The Northern Irishman inevitably expressed his delight at landing the Reds job but evidenced plenty of the steely resolve which could see him become a success on Merseyside
By David Lynch at Anfield
Though Liverpool’s fourth manager in just two years indulged in the usual pleasantries and cliche, Brendan Rodgers had plenty of opportunities to display his steely resolve at Anfield on Friday morning.
The lazy comparisons with Roy Hodgson’s arrival as a boss - moving from an overachieving ‘smaller’ club to one of Europe’s giants - could not have been more quickly dismissed. Hodgson was a yes man, an experienced campaigner receiving what was perceived to be his reward for a storied career in the game.
Rodgers, on the other hand, laid down his hunger and willingness to exercise his control right from the get go – the Reds are getting a strong character, no doubt.
A press release handed to the assembled journalists prior to the conference hailed the 39-year-old as “at the forefront of a new generation of football coaches, an excellent tactician and motivator with a progressive philosophy”. What it did not mention was the grit and one-eyed determination that had helped him translate that into success at Swansea.
The statement spoke of the club’s owners’ commitment to adhering to the continental football structure and the appointment of a sporting director to head that. However, Rodgers quickly moved to confirm that reports of his reluctance to fully surrender power to any such superior were not wide of the mark.
He told reporters: “From my perspective that was one of the things I brought up when I was speak with the club, that I wouldn’t work directly with someone in that [director of football] role. I work best around a group of a people. When you come to a big club you can’t do it on your own, there’s not one of us that’s better than all of us, of course there has to be leadership.
“But certainly for me if it was a sporting director or director of football that would be something that I made quite clear that I couldn’t work with. What you need at a football club is an outstanding recruitment team, an outstanding medical team, sports science team and these are all people that will come into a group and we as a club will form a technical board."
This obstinacy is something Fenway Sports Group doubtless encountered as they chased Rodgers to take the role. He confirmed that he had initially rebuffed the club’s initial approach due to his belief that he was not the number one choice for the managerial job. When the American owners returned to Swansea chairman Huw Jenkins, they did so on Rodgers' terms. He had forced their hand and become the only target.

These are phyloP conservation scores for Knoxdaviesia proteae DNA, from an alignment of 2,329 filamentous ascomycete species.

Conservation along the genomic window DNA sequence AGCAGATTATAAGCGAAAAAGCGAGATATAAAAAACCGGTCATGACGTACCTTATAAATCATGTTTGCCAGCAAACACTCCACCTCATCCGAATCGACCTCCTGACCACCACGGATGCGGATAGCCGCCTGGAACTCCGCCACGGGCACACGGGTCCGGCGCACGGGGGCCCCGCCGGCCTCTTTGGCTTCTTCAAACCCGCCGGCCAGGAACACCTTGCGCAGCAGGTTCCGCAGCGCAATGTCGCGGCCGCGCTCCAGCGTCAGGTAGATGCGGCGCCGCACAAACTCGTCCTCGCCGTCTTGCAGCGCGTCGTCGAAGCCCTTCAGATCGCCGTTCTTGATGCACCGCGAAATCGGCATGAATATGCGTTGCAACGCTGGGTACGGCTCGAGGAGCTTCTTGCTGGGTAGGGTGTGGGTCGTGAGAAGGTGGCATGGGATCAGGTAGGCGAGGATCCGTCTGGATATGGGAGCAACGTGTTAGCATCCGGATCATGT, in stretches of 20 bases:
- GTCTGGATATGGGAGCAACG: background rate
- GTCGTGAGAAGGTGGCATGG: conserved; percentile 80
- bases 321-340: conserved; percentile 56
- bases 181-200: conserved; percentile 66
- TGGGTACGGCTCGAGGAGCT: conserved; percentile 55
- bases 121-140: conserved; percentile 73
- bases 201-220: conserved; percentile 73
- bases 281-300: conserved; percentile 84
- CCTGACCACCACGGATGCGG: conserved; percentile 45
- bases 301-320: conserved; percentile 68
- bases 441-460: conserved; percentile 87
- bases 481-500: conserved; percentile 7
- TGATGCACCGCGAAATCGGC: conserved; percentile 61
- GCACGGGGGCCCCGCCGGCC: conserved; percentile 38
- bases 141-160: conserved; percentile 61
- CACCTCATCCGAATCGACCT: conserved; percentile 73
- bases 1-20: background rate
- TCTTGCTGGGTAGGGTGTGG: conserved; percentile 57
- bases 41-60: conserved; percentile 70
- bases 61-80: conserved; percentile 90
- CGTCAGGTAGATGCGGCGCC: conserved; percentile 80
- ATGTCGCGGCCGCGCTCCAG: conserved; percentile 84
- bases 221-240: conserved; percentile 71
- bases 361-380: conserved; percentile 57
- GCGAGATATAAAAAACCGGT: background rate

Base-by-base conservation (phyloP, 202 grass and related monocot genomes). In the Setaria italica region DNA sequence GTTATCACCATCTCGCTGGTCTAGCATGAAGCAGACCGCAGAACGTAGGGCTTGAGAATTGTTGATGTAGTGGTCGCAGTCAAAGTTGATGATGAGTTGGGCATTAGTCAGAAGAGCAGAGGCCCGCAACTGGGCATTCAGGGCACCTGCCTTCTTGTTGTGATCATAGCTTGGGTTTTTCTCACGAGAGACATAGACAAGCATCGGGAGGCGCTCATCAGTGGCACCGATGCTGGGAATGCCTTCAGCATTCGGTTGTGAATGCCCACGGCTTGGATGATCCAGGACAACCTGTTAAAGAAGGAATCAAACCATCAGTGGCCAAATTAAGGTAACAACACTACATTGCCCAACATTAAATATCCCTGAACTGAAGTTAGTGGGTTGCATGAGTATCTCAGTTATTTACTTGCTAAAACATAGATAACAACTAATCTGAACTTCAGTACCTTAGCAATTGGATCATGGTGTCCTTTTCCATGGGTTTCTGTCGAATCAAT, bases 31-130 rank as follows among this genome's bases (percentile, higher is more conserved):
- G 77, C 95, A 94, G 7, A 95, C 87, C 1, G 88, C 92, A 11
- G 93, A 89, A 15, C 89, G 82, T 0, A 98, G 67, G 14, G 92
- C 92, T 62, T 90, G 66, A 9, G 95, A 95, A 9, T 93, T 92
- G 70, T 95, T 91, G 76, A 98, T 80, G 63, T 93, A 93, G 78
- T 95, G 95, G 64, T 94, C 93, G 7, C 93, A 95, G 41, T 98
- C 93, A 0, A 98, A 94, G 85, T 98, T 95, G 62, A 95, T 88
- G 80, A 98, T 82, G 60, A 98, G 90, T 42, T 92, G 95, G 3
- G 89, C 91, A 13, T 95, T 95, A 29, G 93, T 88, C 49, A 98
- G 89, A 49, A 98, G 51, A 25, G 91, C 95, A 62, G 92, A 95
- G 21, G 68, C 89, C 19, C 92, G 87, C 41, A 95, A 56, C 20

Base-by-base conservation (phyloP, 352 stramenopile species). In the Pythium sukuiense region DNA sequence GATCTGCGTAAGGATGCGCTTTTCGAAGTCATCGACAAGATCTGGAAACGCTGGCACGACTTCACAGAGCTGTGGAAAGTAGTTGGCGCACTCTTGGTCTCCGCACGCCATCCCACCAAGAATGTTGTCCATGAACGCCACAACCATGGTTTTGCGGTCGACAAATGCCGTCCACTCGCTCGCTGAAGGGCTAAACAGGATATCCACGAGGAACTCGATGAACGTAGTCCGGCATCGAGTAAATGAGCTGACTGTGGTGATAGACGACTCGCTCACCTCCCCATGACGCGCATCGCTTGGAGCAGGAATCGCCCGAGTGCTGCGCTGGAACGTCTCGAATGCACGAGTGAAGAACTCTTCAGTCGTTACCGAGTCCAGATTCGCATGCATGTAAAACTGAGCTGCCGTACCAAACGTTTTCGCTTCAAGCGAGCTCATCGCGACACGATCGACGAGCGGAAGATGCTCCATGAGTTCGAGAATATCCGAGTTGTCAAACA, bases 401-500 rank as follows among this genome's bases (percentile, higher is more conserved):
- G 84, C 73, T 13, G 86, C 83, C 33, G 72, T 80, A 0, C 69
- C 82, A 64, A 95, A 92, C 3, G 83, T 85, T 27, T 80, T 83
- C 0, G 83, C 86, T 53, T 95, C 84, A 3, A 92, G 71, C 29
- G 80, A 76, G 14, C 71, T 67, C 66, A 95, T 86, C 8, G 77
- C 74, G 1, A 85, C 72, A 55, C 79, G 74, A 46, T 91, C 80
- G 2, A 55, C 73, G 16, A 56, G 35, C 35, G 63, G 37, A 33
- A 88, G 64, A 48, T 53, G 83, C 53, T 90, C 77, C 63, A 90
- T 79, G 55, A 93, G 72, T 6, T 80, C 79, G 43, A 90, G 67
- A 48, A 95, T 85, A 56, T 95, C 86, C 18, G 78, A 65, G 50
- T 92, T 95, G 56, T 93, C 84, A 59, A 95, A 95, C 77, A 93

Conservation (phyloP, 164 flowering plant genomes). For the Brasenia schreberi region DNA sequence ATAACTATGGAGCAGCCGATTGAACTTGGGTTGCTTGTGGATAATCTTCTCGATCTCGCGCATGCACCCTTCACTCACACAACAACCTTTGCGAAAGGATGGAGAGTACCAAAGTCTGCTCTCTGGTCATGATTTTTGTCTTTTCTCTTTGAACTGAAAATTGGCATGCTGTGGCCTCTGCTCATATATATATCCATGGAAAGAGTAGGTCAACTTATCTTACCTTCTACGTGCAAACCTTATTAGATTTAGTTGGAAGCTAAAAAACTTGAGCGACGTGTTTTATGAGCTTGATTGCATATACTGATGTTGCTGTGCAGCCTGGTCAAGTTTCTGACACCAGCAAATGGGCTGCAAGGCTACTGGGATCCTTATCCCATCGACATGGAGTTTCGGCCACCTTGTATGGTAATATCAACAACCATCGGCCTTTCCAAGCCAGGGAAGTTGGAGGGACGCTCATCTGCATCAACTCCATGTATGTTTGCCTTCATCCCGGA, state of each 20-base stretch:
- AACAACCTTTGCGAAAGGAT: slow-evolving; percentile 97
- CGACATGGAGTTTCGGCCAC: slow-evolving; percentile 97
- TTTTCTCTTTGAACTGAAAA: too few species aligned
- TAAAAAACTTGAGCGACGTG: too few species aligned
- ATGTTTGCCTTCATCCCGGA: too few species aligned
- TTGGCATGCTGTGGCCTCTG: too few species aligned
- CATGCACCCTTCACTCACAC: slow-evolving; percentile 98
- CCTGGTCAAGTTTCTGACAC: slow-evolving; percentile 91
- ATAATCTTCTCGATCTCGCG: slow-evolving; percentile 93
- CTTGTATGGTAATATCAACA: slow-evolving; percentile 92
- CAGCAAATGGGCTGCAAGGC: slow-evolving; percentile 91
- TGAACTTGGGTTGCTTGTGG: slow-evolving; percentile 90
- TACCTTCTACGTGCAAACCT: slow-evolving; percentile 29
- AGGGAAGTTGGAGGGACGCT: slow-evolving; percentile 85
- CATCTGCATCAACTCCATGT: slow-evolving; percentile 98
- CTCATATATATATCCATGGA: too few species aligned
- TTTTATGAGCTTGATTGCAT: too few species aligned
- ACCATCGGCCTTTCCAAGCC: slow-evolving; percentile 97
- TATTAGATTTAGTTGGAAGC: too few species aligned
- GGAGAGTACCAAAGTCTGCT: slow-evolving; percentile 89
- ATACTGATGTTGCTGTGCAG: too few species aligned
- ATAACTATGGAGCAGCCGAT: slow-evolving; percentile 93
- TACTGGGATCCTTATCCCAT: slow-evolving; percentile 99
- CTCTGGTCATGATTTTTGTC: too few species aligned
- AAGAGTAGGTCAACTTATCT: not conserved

Inevitably, the conference contained the relevant box-ticking nod to Liverpool’s history and the customary promise to try to bring success to a club which has not won a league title in over 20 years. However, it was the Northern Irishman’s reference to the unusually strong link between the club and the city – something which is almost unique to Merseyside – which will particularly excite fans.
Liverpool are a club that needs a figure to revere, as Rafael Benitez was almost bemused to discover upon his arrival. This is a desire borne from Bill Shankly, a man of a modest background with a belief in the left-wing politics and working-class roots of the club he went on to make famous. Rodgers made his own references to wanting to become part of that long link.
He added: “For me first and foremost [my job is] to defend the principles of this great club, which is about offensive, creative football but with tactical discipline, and to retain the values of this club...that was the attraction, the history of the club.
“Also the frustrations, that was also an attraction. It's been nearly 20 years since they've won the title, and the realism - we might not be ready for the title now, but the process ends today in that it's a new cycle, and that's something we'll work towards in the years to come.
“All I’ll ever do is what I’ve done in every job and promise that I’ll fight for my life, for the supporters and the people of the city. It’s a real special club, I’m really looking forward to moving to the city with my family, and understanding more about life up north and around Liverpool which is a real vibrant city.”
Of course such principles would have been rendered irrelevant even in Shankly’s case had he failed to bring success, and only winning football matches can ensure that Rodgers has the chance to emulate that reign, in length at least.
Follow David Lynch on